Prince Charles accused them of being artless, mediocre and contemptuous of public opinion. The old joke was that they had inflicted more damage on London than the Luftwaffe, but it wasn’t funny and nobody was laughing.
‘They’ are the post-war urban planners and ‘they’ have a lot to answer for. But the bumbling British versions are as nothing compared to American counterparts reinforced by ludicrous zoning restrictions and lunatic laws.
It’s why the simplest of tasks here almost always require a journey by car. It’s why strip malls brutalize the landscape, appalling ‘architecture’ abounds and attempts to escape become an engine of urban sprawl.
Try buying a loaf in the suburbs, or looking for a corner shop that sells fresh fruit and veg. Honestly, don’t bother. It’s a fool’s errand. The closest you’ll get is non-food at the nearest gas station.
More than 20 years ago author James Howard Kunstler poured his rage onto the page about the state of America’s “crudscape”in his book The Geography of Nowhere and in the intervening years not much has changed.
His withering invective is a delight to read. He’s beyond grumpy. This is a crimson-faced man ranting in foam-flecked, spittle-spraying fury as he pours contempt onto anyone and everyone who has contributed to the monstrous blight
Here’s a sample: “Eighty per cent of everything built in America has been built in the last 50 years, and most of it is depressing, brutal, ugly, unhealthy and spiritually degrading – the jive-plastic commuter tract home wastelands, the Potemkin-village shopping plazas with their vast parking lagoons, the Lego-block hotel complexes, the “gourmet mansardic” junk-food joints, the Orwellian office “parks” featuring buildings sheathed in the same reflective glass as the sunglasses worn by chain gang guards, the particle-board garden apartments rising up in every meadow and cornfield, the freeway loops around every big and little city with their clusters of discount merchandise marts, the whole destructive, wasteful, toxic, agoraphobia-inducing spectacle that politicians proudly call “growth”.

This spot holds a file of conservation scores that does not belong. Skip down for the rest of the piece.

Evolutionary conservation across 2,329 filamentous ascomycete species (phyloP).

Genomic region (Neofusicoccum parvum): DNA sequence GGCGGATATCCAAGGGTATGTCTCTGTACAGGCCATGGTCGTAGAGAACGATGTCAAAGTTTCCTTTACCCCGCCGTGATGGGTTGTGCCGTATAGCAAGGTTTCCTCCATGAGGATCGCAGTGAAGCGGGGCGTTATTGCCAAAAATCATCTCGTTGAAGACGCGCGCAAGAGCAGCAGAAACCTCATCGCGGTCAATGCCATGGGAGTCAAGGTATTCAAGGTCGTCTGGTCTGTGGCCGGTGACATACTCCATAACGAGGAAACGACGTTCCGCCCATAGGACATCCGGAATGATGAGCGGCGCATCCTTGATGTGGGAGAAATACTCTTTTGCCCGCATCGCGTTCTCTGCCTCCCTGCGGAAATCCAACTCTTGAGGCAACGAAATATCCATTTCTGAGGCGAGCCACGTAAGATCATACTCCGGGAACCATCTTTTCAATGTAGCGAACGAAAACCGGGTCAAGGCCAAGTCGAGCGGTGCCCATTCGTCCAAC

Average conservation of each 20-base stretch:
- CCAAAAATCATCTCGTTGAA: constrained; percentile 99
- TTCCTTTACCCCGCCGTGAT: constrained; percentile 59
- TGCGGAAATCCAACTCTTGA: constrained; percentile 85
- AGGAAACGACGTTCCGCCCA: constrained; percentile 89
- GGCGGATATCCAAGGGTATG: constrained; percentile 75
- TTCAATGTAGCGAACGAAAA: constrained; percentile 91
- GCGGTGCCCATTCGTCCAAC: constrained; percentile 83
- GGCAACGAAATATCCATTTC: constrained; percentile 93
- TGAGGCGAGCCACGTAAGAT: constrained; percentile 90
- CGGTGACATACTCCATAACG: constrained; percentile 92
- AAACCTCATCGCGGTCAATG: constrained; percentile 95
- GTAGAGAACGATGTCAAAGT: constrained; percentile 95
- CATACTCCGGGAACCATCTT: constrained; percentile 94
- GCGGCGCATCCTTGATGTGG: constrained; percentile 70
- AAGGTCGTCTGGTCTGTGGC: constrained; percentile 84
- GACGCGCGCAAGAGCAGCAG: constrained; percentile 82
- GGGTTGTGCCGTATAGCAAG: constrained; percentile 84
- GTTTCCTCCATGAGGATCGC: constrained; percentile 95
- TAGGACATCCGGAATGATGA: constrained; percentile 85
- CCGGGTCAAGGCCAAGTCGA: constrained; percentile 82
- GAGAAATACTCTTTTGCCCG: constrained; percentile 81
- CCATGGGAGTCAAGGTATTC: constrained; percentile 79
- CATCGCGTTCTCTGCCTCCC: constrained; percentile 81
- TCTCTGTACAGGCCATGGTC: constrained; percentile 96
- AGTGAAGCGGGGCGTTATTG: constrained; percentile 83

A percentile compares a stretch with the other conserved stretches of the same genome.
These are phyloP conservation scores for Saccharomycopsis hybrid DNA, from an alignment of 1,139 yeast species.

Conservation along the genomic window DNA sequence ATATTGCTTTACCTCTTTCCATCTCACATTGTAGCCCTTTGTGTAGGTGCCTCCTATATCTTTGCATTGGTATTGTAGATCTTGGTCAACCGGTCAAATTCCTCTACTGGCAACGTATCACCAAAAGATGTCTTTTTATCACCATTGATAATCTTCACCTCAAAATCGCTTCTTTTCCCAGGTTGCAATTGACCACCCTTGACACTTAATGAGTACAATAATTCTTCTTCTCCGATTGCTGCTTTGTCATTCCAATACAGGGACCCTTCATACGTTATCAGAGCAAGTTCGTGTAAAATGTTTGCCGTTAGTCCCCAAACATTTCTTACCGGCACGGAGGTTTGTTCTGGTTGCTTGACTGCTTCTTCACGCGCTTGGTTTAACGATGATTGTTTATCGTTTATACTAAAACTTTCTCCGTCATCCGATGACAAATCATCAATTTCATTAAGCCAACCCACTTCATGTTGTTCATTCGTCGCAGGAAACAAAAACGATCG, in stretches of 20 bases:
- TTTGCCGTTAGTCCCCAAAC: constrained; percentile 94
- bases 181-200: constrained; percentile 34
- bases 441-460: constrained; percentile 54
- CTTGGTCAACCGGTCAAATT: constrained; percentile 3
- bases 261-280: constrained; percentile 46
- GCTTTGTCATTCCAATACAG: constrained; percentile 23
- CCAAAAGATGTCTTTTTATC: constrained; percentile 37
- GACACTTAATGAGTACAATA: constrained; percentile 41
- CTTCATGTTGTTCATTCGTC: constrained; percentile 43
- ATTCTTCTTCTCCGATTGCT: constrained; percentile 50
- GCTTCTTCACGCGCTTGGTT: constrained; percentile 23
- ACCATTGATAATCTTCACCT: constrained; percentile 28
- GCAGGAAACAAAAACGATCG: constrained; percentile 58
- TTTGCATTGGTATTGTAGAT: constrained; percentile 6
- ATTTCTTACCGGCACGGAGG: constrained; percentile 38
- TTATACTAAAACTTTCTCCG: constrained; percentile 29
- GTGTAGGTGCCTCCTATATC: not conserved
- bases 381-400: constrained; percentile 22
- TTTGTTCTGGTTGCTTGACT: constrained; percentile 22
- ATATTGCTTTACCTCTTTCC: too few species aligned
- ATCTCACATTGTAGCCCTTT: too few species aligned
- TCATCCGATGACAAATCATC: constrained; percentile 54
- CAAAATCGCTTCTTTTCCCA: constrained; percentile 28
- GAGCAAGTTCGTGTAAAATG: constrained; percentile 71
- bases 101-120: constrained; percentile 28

It wouldn’t be much of a book if it was just a rant, though. Kunstler takes a scholarly stroll through 400 years of New World development, points out features of special interest, changes that could, and should, be made and makes a delightful, spiteful, opinionated companion along the way.
As he explains, the rise and demise of America’s man-made landscape has all the usual venal underpinnings you’d expect, but the book also includes some of the well-meant but subsequently disastrous efforts to create idyllic surroundings.
As far back as the 1950s economist JK Galbraith was suggesting that the US had become a nation that tolerated “private affluence and public squalor” and there are echoes of this throughout Kunstler’s assessment.
Civic pride has been supplanted, individual rights have trumped wider public benefits and coherent communities have been ghettoized by wealth apartheid.
Kunstler reserves most of his bile for the effects the car has wrought on everyday life and the landscape, but there’s plenty left for the automobile’s “master builder,” Robert Moses, who favored the car over public transit at every opportunity.
When he wrote the book in 1994, Kunstler thought rising gas prices and environmental concerns would force the US to rethink its ideas about urban planning and community. Not so. Fracking will keep the wheels turning for a long while yet. And while our heads are buried in the tar sands the temperature keeps on rising.